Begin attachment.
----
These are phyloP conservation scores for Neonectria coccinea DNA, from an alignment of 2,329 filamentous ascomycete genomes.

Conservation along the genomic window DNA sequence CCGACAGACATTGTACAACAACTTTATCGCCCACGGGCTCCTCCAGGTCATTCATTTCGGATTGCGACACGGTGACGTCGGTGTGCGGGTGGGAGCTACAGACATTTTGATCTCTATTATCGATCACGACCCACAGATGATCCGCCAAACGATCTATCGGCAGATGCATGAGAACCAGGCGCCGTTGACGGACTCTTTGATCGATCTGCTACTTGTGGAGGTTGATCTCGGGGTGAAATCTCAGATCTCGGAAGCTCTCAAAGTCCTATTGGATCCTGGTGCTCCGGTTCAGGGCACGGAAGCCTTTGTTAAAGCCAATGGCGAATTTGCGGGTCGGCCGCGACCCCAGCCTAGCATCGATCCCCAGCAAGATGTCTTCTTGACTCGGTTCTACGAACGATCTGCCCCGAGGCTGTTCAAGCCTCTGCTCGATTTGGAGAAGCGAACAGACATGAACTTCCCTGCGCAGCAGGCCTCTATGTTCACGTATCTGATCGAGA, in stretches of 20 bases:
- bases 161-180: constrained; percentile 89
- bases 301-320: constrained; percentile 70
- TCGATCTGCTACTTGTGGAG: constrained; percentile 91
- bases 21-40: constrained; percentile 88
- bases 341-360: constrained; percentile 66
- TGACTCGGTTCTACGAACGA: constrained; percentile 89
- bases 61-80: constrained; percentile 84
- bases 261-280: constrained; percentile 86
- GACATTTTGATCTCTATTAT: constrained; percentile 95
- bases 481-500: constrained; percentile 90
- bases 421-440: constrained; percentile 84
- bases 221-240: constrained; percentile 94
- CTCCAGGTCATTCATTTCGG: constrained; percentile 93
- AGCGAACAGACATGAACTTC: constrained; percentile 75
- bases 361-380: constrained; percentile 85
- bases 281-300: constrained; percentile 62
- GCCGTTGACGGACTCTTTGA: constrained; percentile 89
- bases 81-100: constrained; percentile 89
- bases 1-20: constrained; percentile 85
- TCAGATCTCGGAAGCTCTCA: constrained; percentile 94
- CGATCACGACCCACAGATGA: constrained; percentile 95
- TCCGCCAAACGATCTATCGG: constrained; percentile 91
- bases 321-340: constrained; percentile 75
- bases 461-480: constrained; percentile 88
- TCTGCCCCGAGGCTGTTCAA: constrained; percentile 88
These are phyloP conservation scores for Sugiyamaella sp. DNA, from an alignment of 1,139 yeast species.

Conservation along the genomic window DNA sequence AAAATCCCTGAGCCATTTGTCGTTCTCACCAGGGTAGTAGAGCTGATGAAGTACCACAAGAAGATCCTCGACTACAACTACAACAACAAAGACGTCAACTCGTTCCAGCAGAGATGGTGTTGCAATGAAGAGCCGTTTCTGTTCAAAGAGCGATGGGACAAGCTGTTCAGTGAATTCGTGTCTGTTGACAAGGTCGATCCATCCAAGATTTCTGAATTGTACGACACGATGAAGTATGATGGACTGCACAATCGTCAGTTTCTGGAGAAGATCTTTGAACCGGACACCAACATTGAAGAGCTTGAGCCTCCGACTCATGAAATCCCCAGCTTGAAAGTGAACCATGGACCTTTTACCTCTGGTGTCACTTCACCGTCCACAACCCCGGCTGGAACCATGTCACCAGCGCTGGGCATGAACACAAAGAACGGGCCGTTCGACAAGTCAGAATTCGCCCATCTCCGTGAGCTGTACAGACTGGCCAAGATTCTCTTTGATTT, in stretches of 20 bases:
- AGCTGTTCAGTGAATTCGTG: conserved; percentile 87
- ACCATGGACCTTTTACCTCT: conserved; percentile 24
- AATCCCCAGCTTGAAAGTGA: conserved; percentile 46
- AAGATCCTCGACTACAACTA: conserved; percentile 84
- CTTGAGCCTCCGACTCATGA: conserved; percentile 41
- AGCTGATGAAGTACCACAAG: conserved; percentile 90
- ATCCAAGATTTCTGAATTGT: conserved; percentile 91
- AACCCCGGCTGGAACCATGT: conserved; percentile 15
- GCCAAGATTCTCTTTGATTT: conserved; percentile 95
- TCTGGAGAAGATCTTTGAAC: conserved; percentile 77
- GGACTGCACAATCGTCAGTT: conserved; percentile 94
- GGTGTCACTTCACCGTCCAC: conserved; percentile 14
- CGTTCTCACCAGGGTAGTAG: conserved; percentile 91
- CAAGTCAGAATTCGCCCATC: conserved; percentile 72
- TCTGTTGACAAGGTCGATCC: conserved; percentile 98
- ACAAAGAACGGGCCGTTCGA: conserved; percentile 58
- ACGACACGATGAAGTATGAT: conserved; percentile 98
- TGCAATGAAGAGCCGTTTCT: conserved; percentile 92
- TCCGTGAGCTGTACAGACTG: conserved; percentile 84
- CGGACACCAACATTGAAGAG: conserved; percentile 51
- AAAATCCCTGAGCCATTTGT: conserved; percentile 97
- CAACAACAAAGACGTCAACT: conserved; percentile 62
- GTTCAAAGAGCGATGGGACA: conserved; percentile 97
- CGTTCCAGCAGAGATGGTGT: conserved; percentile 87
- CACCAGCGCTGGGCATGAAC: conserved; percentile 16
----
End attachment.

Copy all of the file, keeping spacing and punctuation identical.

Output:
These are phyloP conservation scores for Neonectria coccinea DNA, from an alignment of 2,329 filamentous ascomycete genomes.

Conservation along the genomic window DNA sequence CCGACAGACATTGTACAACAACTTTATCGCCCACGGGCTCCTCCAGGTCATTCATTTCGGATTGCGACACGGTGACGTCGGTGTGCGGGTGGGAGCTACAGACATTTTGATCTCTATTATCGATCACGACCCACAGATGATCCGCCAAACGATCTATCGGCAGATGCATGAGAACCAGGCGCCGTTGACGGACTCTTTGATCGATCTGCTACTTGTGGAGGTTGATCTCGGGGTGAAATCTCAGATCTCGGAAGCTCTCAAAGTCCTATTGGATCCTGGTGCTCCGGTTCAGGGCACGGAAGCCTTTGTTAAAGCCAATGGCGAATTTGCGGGTCGGCCGCGACCCCAGCCTAGCATCGATCCCCAGCAAGATGTCTTCTTGACTCGGTTCTACGAACGATCTGCCCCGAGGCTGTTCAAGCCTCTGCTCGATTTGGAGAAGCGAACAGACATGAACTTCCCTGCGCAGCAGGCCTCTATGTTCACGTATCTGATCGAGA, in stretches of 20 bases:
- bases 161-180: constrained; percentile 89
- bases 301-320: constrained; percentile 70
- TCGATCTGCTACTTGTGGAG: constrained; percentile 91
- bases 21-40: constrained; percentile 88
- bases 341-360: constrained; percentile 66
- TGACTCGGTTCTACGAACGA: constrained; percentile 89
- bases 61-80: constrained; percentile 84
- bases 261-280: constrained; percentile 86
- GACATTTTGATCTCTATTAT: constrained; percentile 95
- bases 481-500: constrained; percentile 90
- bases 421-440: constrained; percentile 84
- bases 221-240: constrained; percentile 94
- CTCCAGGTCATTCATTTCGG: constrained; percentile 93
- AGCGAACAGACATGAACTTC: constrained; percentile 75
- bases 361-380: constrained; percentile 85
- bases 281-300: constrained; percentile 62
- GCCGTTGACGGACTCTTTGA: constrained; percentile 89
- bases 81-100: constrained; percentile 89
- bases 1-20: constrained; percentile 85
- TCAGATCTCGGAAGCTCTCA: constrained; percentile 94
- CGATCACGACCCACAGATGA: constrained; percentile 95
- TCCGCCAAACGATCTATCGG: constrained; percentile 91
- bases 321-340: constrained; percentile 75
- bases 461-480: constrained; percentile 88
- TCTGCCCCGAGGCTGTTCAA: constrained; percentile 88
These are phyloP conservation scores for Sugiyamaella sp. DNA, from an alignment of 1,139 yeast species.

Conservation along the genomic window DNA sequence AAAATCCCTGAGCCATTTGTCGTTCTCACCAGGGTAGTAGAGCTGATGAAGTACCACAAGAAGATCCTCGACTACAACTACAACAACAAAGACGTCAACTCGTTCCAGCAGAGATGGTGTTGCAATGAAGAGCCGTTTCTGTTCAAAGAGCGATGGGACAAGCTGTTCAGTGAATTCGTGTCTGTTGACAAGGTCGATCCATCCAAGATTTCTGAATTGTACGACACGATGAAGTATGATGGACTGCACAATCGTCAGTTTCTGGAGAAGATCTTTGAACCGGACACCAACATTGAAGAGCTTGAGCCTCCGACTCATGAAATCCCCAGCTTGAAAGTGAACCATGGACCTTTTACCTCTGGTGTCACTTCACCGTCCACAACCCCGGCTGGAACCATGTCACCAGCGCTGGGCATGAACACAAAGAACGGGCCGTTCGACAAGTCAGAATTCGCCCATCTCCGTGAGCTGTACAGACTGGCCAAGATTCTCTTTGATTT, in stretches of 20 bases:
- AGCTGTTCAGTGAATTCGTG: conserved; percentile 87
- ACCATGGACCTTTTACCTCT: conserved; percentile 24
- AATCCCCAGCTTGAAAGTGA: conserved; percentile 46
- AAGATCCTCGACTACAACTA: conserved; percentile 84
- CTTGAGCCTCCGACTCATGA: conserved; percentile 41
- AGCTGATGAAGTACCACAAG: conserved; percentile 90
- ATCCAAGATTTCTGAATTGT: conserved; percentile 91
- AACCCCGGCTGGAACCATGT: conserved; percentile 15
- GCCAAGATTCTCTTTGATTT: conserved; percentile 95
- TCTGGAGAAGATCTTTGAAC: conserved; percentile 77
- GGACTGCACAATCGTCAGTT: conserved; percentile 94
- GGTGTCACTTCACCGTCCAC: conserved; percentile 14
- CGTTCTCACCAGGGTAGTAG: conserved; percentile 91
- CAAGTCAGAATTCGCCCATC: conserved; percentile 72
- TCTGTTGACAAGGTCGATCC: conserved; percentile 98
- ACAAAGAACGGGCCGTTCGA: conserved; percentile 58
- ACGACACGATGAAGTATGAT: conserved; percentile 98
- TGCAATGAAGAGCCGTTTCT: conserved; percentile 92
- TCCGTGAGCTGTACAGACTG: conserved; percentile 84
- CGGACACCAACATTGAAGAG: conserved; percentile 51
- AAAATCCCTGAGCCATTTGT: conserved; percentile 97
- CAACAACAAAGACGTCAACT: conserved; percentile 62
- GTTCAAAGAGCGATGGGACA: conserved; percentile 97
- CGTTCCAGCAGAGATGGTGT: conserved; percentile 87
- CACCAGCGCTGGGCATGAAC: conserved; percentile 16